We march for the climate. We march for women.

Things have been pretty bad for Mother Earth lately. Our country currently has a president who believes that climate change is a Chinese hoax and an Environmental Protection Agency (EPA) head who does not believe in protecting the environment. It’s only been 100 days, and Trump has already pushed through the Dakota Access Pipeline and reopened discussions for the Keystone XL Pipeline, both dangerous fossil fuel projects which we thought had been defeated. His administration is threatening public lands, considering pulling out of the Paris Climate Agreement, rolling back regulations of dangerous greenhouse gases, and proposing budget cuts that would eviscerate the EPA.

When the safety of our planet is being so ruthlessly attacked from all angles, feminists need to stand up. Climate change hasn’t been a traditionally feminist issue, but it is already affecting every single woman on earth. When communities are hit by natural disasters, or poisoned by pollution from power plants or oil drilling, it’s women who respond to care for society’s most vulnerable. It’s women who are put in charge of feeding people in moments of food insecurity, and low-income women who are forced to overcome terrifying crises when they are already struggling to survive.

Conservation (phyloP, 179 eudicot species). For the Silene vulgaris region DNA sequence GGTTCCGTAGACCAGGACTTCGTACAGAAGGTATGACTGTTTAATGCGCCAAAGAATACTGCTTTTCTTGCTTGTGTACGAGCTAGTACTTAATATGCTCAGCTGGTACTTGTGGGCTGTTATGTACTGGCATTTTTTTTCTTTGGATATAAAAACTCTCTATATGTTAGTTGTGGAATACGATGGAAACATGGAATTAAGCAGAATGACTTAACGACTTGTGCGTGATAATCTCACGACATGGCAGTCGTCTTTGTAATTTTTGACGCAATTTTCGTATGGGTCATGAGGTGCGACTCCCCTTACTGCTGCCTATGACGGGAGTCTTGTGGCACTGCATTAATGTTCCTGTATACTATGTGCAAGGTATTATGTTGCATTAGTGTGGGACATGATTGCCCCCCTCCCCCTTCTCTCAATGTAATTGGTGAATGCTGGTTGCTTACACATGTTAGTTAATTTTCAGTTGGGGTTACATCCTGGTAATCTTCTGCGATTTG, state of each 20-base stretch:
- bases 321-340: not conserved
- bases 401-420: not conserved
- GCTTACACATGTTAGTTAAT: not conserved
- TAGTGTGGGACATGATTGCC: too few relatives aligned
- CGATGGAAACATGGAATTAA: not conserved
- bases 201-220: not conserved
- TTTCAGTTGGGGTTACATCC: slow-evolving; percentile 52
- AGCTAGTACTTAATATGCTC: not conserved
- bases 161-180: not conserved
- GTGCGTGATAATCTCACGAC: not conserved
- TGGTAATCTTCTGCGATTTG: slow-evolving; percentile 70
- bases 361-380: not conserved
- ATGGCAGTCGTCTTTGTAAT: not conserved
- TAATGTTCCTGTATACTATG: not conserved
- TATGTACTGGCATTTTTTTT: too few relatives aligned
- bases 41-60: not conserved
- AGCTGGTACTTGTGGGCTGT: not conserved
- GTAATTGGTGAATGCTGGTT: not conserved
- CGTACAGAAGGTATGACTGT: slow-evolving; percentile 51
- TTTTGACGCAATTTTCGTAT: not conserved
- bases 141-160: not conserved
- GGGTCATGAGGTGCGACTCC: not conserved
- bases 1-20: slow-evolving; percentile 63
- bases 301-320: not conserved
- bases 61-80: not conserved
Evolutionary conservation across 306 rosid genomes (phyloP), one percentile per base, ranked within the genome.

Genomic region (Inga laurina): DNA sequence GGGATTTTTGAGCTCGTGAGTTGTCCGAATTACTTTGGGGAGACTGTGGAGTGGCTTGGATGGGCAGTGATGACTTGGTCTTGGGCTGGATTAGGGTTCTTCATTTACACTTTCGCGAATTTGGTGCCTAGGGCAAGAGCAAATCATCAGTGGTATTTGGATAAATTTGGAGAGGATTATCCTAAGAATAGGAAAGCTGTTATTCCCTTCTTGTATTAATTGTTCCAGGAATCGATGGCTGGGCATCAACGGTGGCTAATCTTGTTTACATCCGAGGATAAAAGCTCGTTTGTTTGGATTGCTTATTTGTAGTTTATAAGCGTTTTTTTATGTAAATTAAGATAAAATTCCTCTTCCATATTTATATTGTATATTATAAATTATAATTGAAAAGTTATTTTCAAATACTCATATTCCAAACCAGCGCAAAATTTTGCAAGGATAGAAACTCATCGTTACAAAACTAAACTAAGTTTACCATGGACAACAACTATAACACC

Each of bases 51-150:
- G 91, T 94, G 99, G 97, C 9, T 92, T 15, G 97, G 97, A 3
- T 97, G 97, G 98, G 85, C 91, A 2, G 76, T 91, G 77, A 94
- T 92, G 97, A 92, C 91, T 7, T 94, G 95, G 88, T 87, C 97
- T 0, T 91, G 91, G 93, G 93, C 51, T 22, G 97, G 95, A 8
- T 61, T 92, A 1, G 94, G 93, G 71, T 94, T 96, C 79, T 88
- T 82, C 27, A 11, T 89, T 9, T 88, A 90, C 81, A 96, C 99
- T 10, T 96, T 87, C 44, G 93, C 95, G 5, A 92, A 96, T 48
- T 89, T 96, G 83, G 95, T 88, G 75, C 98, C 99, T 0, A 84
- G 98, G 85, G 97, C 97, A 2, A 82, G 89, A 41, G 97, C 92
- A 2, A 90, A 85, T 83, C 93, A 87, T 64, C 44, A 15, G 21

The only way to protect our communities from the ravages of climate change and to organize against the fossil fuel industry is with strong communities and robust social safety nets – the maintenance of which has traditionally been women’s work.

This weekend, thousands of people across the globe are hitting the streets to demand that their governments take action against climate change – or in our case, that they stop denying that climate change is real. The People’s Climate Mobilization will be centered in D.C, with sister marches across the U.S., throughout Europe, in South America, Africa, China and New Zealand.

No matter which action you attend, you will probably see women on the stage, holding a megaphone, or on the sidelines, coordinating march routes and permits. From the Dakota Access Pipeline, to the Belo Monte Dam in Brazil, to violent ranchers in Honduras, women, particularly women of color, have been leading the resistance for the future of our planet.

So don’t let up now. See you out there.

Image Credit: Emily Arasim via We Can International

Bay Area, California

Juliana is a digital storyteller for social change. As a writer at Feministing since 2013, her work has focused on women's movements throughout the Americas for environmental justice, immigrant rights, and reproductive justice. In addition to her writing, Juliana is a Senior Campaigner at Change.org, where she works to close the gap between the powerful and everyone else by supporting people from across the country to launch, escalate and win their campaigns for justice.

Juliana is a Latina feminist writer and campaigner based in the Bay Area.

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